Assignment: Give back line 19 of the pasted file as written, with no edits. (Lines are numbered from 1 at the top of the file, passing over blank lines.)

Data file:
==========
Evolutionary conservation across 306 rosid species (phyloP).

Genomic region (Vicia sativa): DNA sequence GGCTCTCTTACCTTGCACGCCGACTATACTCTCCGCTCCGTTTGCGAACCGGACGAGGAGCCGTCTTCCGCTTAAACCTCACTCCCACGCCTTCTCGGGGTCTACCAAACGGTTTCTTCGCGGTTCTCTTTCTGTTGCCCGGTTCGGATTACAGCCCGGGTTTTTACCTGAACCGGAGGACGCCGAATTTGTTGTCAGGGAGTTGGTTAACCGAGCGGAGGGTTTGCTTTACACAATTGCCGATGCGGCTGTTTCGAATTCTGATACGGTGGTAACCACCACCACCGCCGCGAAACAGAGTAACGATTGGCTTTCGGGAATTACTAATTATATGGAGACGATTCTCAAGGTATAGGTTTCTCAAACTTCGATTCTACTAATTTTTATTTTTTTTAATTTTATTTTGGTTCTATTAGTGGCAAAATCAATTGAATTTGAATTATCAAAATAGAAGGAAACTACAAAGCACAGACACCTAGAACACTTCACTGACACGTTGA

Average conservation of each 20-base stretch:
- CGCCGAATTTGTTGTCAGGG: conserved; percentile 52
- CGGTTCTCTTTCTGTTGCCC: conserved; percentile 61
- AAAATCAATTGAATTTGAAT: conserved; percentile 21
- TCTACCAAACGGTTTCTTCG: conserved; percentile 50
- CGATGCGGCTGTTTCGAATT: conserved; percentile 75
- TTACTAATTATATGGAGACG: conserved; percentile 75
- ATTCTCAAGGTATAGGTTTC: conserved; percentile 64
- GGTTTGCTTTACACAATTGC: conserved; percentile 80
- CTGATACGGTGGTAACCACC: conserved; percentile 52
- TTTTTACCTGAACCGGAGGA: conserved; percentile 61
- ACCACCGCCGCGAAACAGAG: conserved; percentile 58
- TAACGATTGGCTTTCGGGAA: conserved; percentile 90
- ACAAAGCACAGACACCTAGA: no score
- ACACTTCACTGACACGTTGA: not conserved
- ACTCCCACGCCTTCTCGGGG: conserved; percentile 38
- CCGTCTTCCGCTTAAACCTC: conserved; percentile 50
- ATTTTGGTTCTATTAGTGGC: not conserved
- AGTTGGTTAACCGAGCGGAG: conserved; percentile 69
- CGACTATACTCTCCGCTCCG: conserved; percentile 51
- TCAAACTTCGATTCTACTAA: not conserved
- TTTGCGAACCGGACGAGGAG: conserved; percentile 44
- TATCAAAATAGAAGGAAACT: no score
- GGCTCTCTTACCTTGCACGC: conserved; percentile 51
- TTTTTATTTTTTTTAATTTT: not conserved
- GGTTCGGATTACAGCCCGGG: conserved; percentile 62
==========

- CCGTCTTCCGCTTAAACCTC: conserved; percentile 50